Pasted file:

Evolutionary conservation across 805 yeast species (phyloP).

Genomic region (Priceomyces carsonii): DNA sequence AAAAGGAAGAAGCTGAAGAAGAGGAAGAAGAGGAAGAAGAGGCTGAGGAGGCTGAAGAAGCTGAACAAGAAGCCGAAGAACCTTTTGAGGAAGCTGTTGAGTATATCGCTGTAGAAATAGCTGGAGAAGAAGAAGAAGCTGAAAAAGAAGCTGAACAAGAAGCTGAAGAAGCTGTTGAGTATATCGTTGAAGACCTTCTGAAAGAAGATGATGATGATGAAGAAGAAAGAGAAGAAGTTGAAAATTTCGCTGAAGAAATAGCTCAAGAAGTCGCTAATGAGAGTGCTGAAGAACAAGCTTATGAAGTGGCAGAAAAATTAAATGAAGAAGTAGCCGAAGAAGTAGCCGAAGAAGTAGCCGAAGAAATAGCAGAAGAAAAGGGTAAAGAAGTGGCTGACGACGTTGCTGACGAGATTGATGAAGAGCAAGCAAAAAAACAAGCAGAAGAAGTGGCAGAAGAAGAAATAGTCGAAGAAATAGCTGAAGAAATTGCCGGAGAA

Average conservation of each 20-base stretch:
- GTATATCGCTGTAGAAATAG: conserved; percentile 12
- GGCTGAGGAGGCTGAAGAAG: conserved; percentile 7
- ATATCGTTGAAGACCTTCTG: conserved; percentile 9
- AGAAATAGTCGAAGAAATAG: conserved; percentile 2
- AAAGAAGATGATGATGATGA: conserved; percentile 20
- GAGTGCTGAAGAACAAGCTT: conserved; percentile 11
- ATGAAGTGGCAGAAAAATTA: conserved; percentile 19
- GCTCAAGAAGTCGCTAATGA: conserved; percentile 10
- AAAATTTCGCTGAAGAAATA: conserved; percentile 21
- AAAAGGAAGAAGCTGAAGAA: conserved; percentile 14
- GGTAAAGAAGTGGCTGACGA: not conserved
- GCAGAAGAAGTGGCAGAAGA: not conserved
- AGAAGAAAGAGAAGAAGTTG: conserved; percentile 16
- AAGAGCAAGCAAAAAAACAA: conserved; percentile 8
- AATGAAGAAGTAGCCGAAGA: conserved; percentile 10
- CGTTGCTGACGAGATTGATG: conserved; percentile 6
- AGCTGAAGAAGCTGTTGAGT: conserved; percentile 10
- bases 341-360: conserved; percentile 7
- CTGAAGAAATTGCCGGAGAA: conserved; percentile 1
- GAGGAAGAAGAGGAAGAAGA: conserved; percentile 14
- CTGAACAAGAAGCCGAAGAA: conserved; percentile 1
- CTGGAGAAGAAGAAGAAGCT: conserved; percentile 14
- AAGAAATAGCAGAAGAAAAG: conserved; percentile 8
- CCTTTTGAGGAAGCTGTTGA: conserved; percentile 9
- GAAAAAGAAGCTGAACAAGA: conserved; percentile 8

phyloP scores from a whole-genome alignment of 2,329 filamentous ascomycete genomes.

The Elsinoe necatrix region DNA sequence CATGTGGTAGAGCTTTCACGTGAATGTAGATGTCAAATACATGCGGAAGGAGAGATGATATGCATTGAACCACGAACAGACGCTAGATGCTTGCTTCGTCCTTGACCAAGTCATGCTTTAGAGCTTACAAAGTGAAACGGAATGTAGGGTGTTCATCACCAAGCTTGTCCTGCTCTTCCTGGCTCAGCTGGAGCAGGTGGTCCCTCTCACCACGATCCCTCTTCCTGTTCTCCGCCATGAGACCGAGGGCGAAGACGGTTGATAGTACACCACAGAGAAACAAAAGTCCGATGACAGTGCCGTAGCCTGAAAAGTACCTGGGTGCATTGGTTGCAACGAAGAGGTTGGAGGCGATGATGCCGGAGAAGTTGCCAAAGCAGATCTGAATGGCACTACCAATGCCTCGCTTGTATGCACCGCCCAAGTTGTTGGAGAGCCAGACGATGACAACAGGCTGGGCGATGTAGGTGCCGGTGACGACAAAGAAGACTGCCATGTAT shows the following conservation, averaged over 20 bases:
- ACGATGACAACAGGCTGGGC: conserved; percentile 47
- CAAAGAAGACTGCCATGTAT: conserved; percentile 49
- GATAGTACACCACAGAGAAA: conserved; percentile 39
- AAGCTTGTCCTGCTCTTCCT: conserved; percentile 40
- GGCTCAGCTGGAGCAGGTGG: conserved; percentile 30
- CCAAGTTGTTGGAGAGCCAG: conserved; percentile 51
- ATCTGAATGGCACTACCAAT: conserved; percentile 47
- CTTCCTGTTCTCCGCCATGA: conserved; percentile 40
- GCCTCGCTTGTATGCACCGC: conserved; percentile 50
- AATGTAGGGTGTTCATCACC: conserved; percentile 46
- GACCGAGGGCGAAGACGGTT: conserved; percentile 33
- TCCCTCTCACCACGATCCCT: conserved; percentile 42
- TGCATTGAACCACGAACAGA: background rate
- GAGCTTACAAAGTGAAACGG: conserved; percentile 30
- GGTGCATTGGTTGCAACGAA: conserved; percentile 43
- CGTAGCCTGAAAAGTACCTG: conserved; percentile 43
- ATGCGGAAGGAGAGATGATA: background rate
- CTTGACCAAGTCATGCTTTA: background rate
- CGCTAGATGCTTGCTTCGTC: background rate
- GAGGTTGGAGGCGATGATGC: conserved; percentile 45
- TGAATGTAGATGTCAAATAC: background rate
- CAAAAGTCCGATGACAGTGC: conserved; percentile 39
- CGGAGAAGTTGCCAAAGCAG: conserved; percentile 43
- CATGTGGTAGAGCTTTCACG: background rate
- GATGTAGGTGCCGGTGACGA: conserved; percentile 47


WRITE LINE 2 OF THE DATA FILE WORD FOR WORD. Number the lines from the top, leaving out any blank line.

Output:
Genomic region (Priceomyces carsonii): DNA sequence AAAAGGAAGAAGCTGAAGAAGAGGAAGAAGAGGAAGAAGAGGCTGAGGAGGCTGAAGAAGCTGAACAAGAAGCCGAAGAACCTTTTGAGGAAGCTGTTGAGTATATCGCTGTAGAAATAGCTGGAGAAGAAGAAGAAGCTGAAAAAGAAGCTGAACAAGAAGCTGAAGAAGCTGTTGAGTATATCGTTGAAGACCTTCTGAAAGAAGATGATGATGATGAAGAAGAAAGAGAAGAAGTTGAAAATTTCGCTGAAGAAATAGCTCAAGAAGTCGCTAATGAGAGTGCTGAAGAACAAGCTTATGAAGTGGCAGAAAAATTAAATGAAGAAGTAGCCGAAGAAGTAGCCGAAGAAGTAGCCGAAGAAATAGCAGAAGAAAAGGGTAAAGAAGTGGCTGACGACGTTGCTGACGAGATTGATGAAGAGCAAGCAAAAAAACAAGCAGAAGAAGTGGCAGAAGAAGAAATAGTCGAAGAAATAGCTGAAGAAATTGCCGGAGAA